Bad news comes in threes for
All three cases have concerned the suitability of investments that went awry during the market collapse of 2008 and 2009. One of the more high profile cases was a
At issue in the most recent case brought by
“The problem is that even if you’re in 30 or 35 stocks, when the market gets hit, your portfolio is going to get hit,” Lax said. “And if you’re invested in dividend stocks and dividend stocks start to dry out then you’re going to have a problem. You’re not diversifying your client’s portfolio.”
A call to
“I carefully selected portfolios for the clients that I reasonably believed would meet their stated need for income and matched their tolerance risk,” he wrote in the summary of a 2011 decision.
In the Mirabelli case, Scott said that the clients had acted against his advice.
“The clients were invested in an income portfolio, per their request, which was suitable for their stated risk tolerances,” his response states. “The clients sold their portfolio at the lowest point in the market against the specific advice of
In its summary of the Couturier cases, FINRA claimed that the products being sold were misrepresented and the Personal Investment Advisory Questionnaire was misused in building out the portfolio. The panel took the decision a step further to say that the firm had violated its own rules with regards to client suitability and detailed all three concerns “so Respondents can modify their conduct accordingly.”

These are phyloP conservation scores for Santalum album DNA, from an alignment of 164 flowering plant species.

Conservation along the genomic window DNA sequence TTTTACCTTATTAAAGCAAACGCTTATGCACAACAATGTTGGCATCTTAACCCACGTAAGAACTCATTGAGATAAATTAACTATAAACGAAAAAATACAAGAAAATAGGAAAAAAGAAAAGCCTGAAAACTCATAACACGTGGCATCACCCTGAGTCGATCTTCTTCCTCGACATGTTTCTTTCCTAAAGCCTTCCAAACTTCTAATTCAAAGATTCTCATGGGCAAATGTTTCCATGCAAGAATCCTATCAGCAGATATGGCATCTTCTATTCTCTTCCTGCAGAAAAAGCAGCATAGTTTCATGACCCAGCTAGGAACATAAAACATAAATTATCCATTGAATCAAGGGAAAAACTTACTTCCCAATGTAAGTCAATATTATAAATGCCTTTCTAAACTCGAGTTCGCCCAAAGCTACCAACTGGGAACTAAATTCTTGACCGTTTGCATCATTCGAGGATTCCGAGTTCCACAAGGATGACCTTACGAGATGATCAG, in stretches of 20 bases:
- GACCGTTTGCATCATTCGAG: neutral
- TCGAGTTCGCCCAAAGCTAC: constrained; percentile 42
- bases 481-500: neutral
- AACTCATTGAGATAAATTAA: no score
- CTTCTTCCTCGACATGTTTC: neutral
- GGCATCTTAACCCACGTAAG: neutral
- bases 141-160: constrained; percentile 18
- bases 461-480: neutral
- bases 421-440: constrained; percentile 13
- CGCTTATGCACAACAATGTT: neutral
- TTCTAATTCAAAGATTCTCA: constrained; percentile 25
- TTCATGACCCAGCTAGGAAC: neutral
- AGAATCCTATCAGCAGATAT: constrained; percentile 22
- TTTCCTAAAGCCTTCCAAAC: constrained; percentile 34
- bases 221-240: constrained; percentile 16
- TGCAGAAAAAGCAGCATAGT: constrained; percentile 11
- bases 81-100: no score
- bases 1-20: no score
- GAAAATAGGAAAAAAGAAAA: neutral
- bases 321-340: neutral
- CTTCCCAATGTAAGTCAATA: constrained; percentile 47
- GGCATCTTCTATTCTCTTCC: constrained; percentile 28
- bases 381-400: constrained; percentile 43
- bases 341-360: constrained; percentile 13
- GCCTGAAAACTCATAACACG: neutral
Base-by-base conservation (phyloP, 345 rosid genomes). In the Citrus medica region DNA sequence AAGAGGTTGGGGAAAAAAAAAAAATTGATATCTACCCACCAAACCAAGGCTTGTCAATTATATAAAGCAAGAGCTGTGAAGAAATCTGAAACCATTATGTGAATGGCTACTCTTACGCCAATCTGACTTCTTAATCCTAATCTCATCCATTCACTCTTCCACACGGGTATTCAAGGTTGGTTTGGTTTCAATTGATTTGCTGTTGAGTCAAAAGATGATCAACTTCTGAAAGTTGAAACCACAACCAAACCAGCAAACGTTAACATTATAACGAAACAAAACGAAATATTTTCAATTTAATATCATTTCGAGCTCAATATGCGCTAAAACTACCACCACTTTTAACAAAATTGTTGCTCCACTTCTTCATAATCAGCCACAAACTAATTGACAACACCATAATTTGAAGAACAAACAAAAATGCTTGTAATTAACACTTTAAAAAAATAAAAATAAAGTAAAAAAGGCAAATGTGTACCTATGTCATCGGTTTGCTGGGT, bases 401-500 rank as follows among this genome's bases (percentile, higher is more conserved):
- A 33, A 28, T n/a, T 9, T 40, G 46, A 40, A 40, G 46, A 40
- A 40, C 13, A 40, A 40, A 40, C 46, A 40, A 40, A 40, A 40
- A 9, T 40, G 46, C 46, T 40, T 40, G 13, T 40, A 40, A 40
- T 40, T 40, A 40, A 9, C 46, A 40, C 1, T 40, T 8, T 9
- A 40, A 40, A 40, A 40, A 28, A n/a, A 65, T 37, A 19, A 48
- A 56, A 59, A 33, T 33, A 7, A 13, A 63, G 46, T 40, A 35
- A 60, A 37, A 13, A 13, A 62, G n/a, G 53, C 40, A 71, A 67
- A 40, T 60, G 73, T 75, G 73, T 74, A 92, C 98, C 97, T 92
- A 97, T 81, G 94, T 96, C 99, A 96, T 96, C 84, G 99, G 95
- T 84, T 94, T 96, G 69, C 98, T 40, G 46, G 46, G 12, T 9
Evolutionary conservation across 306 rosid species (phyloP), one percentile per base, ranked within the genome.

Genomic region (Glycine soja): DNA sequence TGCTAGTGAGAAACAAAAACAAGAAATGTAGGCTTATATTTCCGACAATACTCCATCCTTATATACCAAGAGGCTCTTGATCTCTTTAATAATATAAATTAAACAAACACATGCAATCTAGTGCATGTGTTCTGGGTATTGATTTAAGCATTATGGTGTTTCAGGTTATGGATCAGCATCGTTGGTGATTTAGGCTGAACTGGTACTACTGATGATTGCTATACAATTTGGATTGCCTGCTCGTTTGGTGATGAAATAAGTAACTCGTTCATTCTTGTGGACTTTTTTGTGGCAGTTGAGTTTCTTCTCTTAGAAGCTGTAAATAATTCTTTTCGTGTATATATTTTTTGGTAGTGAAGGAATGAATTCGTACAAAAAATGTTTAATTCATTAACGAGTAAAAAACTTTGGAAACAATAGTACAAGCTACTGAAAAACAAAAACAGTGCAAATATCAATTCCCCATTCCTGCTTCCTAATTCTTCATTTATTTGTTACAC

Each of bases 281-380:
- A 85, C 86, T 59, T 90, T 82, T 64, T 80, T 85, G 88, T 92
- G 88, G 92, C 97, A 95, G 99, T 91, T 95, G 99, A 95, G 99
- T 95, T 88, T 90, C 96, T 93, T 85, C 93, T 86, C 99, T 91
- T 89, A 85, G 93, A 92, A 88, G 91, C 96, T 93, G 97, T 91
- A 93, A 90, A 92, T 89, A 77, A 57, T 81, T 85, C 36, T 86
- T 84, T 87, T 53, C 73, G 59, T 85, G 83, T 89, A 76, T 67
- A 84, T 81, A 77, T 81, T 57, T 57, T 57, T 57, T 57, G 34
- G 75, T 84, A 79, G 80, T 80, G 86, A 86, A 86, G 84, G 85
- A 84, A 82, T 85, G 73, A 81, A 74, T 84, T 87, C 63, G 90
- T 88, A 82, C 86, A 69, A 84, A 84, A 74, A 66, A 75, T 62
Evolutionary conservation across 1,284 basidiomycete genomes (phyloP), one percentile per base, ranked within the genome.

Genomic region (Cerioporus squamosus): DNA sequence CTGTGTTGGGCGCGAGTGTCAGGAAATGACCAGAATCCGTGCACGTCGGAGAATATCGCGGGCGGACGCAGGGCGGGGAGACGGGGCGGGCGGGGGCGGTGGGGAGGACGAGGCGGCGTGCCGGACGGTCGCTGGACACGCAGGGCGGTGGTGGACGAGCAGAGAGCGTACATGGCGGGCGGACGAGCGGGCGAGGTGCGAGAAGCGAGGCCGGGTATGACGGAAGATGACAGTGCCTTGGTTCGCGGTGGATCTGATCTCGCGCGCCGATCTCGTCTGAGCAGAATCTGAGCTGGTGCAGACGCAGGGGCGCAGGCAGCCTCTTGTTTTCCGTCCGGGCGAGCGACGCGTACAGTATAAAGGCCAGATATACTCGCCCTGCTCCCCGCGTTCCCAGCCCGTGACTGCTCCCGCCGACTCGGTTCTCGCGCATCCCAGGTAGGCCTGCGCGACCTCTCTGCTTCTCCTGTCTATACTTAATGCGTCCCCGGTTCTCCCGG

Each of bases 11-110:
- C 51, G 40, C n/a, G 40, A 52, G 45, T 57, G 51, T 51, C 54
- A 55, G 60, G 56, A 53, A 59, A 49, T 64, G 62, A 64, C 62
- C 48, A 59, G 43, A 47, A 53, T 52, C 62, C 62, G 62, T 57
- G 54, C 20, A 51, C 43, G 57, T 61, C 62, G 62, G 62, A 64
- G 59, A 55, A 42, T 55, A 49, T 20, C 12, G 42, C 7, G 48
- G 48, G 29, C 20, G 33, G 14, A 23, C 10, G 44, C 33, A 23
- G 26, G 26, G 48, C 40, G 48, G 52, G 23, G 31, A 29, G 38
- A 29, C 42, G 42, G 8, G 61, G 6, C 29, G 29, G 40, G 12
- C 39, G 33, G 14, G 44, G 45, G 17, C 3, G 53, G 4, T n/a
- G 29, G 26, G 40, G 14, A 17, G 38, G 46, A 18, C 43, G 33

“This wrongdoing was caused by Respondent Merrill Lynch, Pierce, Fenner & Smith Incorporated’s inadequate supervision before the fact and aggravated by its failure to take corrective action after it received notice of the communications,” the panel said in its resolution.
According to Lax, the level of detail and suggestions that the panel included in the finding was “unusual,” and set a precedent for firms to take responsibility for and examine their own practices. “I think it shows no one is above the fray,” he said. “It doesn’t really matter if it was the worst market ever purportedly and clients lost money. The issue is their conduct.”
A spokesman for
“He’s still with the firm, and he’s had a long and distinguished career as a [financial advisor],” Halldin said.
“We disagree with the panel's decision given the facts presented in this case,” Halldin said reiterating his comments to
“We are reviewing the decision,” he said.
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